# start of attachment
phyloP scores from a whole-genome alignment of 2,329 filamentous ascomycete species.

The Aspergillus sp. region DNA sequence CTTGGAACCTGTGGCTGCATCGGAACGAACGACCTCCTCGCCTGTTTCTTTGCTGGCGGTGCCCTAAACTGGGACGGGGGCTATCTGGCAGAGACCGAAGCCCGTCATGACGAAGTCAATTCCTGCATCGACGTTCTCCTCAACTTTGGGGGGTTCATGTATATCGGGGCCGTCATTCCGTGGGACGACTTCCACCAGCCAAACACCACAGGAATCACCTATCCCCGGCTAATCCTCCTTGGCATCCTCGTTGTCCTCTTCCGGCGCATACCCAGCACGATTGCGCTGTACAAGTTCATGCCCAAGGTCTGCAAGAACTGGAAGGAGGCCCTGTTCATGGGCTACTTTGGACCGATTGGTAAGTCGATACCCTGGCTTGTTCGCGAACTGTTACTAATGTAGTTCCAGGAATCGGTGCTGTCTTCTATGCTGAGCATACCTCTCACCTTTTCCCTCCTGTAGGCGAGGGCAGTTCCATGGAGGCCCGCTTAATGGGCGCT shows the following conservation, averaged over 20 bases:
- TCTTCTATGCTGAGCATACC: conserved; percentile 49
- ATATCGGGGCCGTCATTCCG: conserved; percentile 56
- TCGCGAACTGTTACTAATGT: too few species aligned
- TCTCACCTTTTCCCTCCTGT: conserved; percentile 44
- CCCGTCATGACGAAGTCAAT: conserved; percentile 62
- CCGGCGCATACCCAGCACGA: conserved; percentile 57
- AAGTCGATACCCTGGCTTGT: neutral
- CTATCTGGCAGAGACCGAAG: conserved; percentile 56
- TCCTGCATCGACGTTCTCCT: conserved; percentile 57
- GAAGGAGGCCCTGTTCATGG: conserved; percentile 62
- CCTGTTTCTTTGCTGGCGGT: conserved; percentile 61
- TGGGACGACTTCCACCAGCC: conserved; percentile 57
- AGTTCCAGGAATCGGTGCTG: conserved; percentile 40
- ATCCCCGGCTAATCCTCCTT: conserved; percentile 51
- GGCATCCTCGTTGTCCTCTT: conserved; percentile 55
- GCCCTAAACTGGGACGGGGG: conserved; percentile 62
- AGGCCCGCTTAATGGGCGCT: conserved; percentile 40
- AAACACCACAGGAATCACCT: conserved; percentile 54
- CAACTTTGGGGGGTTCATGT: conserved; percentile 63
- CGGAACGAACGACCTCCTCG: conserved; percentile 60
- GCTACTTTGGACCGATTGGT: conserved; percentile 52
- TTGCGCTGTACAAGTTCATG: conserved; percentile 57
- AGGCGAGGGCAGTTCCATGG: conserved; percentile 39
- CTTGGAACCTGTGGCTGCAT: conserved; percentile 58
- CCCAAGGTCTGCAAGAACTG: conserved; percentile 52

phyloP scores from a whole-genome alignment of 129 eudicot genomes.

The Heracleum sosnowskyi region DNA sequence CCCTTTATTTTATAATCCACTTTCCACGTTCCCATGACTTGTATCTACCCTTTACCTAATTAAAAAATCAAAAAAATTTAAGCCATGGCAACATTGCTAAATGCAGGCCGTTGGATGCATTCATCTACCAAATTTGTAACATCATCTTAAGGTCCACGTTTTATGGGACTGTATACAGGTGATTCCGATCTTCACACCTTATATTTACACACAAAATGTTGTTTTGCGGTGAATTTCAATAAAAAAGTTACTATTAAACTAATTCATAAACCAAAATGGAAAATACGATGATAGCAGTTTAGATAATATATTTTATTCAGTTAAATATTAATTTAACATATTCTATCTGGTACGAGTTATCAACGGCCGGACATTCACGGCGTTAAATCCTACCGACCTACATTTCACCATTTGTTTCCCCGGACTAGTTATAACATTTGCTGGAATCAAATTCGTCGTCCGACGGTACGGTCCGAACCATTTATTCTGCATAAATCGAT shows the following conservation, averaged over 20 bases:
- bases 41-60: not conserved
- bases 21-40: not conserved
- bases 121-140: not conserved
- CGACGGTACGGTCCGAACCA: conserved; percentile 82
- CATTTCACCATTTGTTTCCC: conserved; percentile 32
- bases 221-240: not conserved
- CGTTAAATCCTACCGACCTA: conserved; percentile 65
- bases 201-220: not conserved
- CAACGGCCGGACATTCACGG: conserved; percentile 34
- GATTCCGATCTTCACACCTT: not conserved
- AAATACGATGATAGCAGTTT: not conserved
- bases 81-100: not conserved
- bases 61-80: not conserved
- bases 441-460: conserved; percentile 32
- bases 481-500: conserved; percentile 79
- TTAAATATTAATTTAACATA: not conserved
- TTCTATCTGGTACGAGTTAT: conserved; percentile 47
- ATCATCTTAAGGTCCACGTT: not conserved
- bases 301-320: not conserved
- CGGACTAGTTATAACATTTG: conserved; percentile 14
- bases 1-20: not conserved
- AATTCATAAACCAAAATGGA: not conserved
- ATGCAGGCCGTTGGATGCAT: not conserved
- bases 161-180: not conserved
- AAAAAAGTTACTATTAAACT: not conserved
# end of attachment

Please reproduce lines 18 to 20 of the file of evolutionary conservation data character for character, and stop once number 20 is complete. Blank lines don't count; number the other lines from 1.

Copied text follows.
- GCCCTAAACTGGGACGGGGG: conserved; percentile 62
- AGGCCCGCTTAATGGGCGCT: conserved; percentile 40
- AAACACCACAGGAATCACCT: conserved; percentile 54